So, the info you are looking for is in the AD&D 2ed PHB on p.13 & 14 Ability Scores: Strength and p.66-79 (Chapter 6: Money and Equipment).
In addition to this carry weight, there is also a lift weight, maximum press, etc. Used mostly for fighters to know how much they can lift and swing over their heads in battle.
There is also charts for "Open Doors" and "Bend Bars" and "Lift Gates", which are used to determine if a character can force open a heavy or stuck door, break out of jail cell bars, or lift a gate or fallen tree to let the others pass under it.
Now, It gets really complicated reading and cross referencing all these charts, because they are different for every character. Each character has to roll out their strength stats according to their race and age and gender and class and height. No 2 characters are going to have the same weight limits.
In the 3 games groups I was in, each DM had made a home brew rule canceling out these charts entirely and declaring that everyone just had a weight limit of 90lbs regardless of race, class, etc. his made it easier for the DM to run the game, by making it easy for him to remember what each character's weight limit was.
But if you want to calculate off the actual chats. They look like this:
There are another dozen or so lines on the chart, but you get the idea, right?
And that's just the first chart... wait till you have to learn THAC0!
You're probably wondering what your ability score is? To find that you roll 3d6 and get a number from 3 to 18. That is your ability score.
What's your dexterity? To find that you roll 3d6 and get a number from 3 to 18. That is your DEX score.
Repeat this to find out your Constitution, Intelligence, Wisdom, and Charisma. You'll need these numbers to calculate how much weight you can carry as well, once you cross reference all the chart, which I'm not putting up here, just go look them up in the Player's Handbook.
Once you've gotten all the charts figured out, and determined your BASE Strength/Weight ability, now it's time to adjust that even more with the race chart on p.20.
Next you head to p.24 where you find a chart for your height, another for your weight, another for your age, and another for ageing effects. You cross references the numbers of each of these charts, based on your race, to further calculate your weight allowance.
From pages 25 to 45 you find a few dozen more charts, based on your class. Each class has it's own set of charts, each varying by your race. These numbers and modifiers are further calculated, again raising or lowering your weight allowance.
Think we are done yet?
Over on p.50 to 65 you add your character's proficiencies and skills (known as feats in 3.5ed onward), and you guessed it... these change your weight allowances yet again.
FINALLY on page 66, you now know how much shit tons loads of crap and junk your character can carry, and now it's time to figure out how much money he has, then send him off to market to buy things, while calculating how much they weigh.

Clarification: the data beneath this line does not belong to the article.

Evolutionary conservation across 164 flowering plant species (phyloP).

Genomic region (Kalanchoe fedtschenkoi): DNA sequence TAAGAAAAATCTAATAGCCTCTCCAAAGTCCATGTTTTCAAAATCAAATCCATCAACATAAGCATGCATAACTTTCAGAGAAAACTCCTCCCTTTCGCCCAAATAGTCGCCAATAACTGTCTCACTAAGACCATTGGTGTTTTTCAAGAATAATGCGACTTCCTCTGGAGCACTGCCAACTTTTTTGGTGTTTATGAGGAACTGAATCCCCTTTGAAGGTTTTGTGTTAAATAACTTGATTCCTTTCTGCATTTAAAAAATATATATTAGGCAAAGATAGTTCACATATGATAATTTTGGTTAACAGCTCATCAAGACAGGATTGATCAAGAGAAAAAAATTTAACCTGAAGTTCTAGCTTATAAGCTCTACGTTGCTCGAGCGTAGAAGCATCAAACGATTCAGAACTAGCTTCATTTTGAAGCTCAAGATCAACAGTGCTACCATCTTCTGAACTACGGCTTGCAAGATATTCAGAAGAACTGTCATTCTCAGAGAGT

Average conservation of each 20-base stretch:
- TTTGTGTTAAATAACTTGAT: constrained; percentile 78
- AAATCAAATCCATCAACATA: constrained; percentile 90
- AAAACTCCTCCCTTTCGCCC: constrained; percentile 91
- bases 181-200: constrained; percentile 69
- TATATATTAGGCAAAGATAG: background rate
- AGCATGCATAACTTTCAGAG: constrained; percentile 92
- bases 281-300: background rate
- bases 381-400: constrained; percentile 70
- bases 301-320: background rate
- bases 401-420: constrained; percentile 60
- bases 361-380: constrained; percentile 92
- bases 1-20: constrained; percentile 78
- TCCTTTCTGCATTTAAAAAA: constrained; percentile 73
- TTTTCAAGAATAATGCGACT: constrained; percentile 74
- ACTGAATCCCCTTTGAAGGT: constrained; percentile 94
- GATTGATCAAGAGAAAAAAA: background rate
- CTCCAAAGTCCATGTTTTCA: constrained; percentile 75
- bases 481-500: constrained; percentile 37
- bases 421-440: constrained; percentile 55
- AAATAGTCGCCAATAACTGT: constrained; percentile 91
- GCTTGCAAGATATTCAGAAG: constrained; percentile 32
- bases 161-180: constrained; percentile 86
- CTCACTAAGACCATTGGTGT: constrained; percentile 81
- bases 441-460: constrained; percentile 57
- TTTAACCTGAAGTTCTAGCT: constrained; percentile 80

Money in AD&D 2ed is as follows:
Each characters starts with the amount of gold his class times a dice roll gives him:
*Priests can only purchase equipment and goods and must give to his church all but 3 of the remaining gp, as it is assumed his church provided his equipment and gave him 3gp of spending money.
Have you got a DM Screen?
The best way to not look like a fool in front of characters for forgetting the basics, is to get a DM screen for the campaign you are running. Each ed had different rules, and each setting within each edition as different rules.
For example 2ed Ravenloft you take Sanity Hits and slowly go Insane, rather than taking Damage Hits.
2ed SpellJammer your characters have to keep track of gravity, oxygen levels, and the stability of the barrier around their ship that keeps them from just being sucked into the void of space.
In SpellJammer, player characters are Elves and Mind Flayers. In Ravenloft, Elves don't exist and Mind Flayers are monsters in every basement.
In Forgotten Realms you can play Drow as player characters. In every other setting Drow are evil monsters.
The DM screen, has all the stats, hit throws, saving throws, THACO, weights, basic stuff each class, race can do, etc. It has the base rule for the edition in question and any variations that are specific to the setting.
Usually you can run a whole game, just using the stats off the DM screen. The stats charts are on the side that faces you, while some thematic picture is on the side facing the players to get them in the mood of the setting theme.
AD&D 2ed is definitely the most rules heavy, has the most extra stats to keep track of etc. Whole 5ed is the most beginner friendly for not being quite so rules heavy.
If you are looking to play D&D "out of the box" with out any need for the 3 core rule books, you should look into the Box sets: Castle Ravenloft, Wrath of Mardalon, Legend of Drizzt, and Temple of Elemental Evil. They cost around $60 each, and are the rarely ever mentioned 4.5ed that most players are not even aware exists. Each box includes a 16 page rule books (simple to learn) and 100+ game tiles, 100+ minis, and 6 already rolled out player characters with reusable cardboard stats charts.
Most hard core gamers HATE the 4.5ed most of all, but it was designed to teach children how to play D&D. So kids as young as 8, can jump in and play, without having to know the huge amounts of rules from the 3 core books.
The 4.5ed is a great way for someone to get back into the game after a long break. Gets you familiar with the basics in 15 minutes and has you ready to run a game even if you've never heard of D&D before. Definitely something you might be interested in looking into.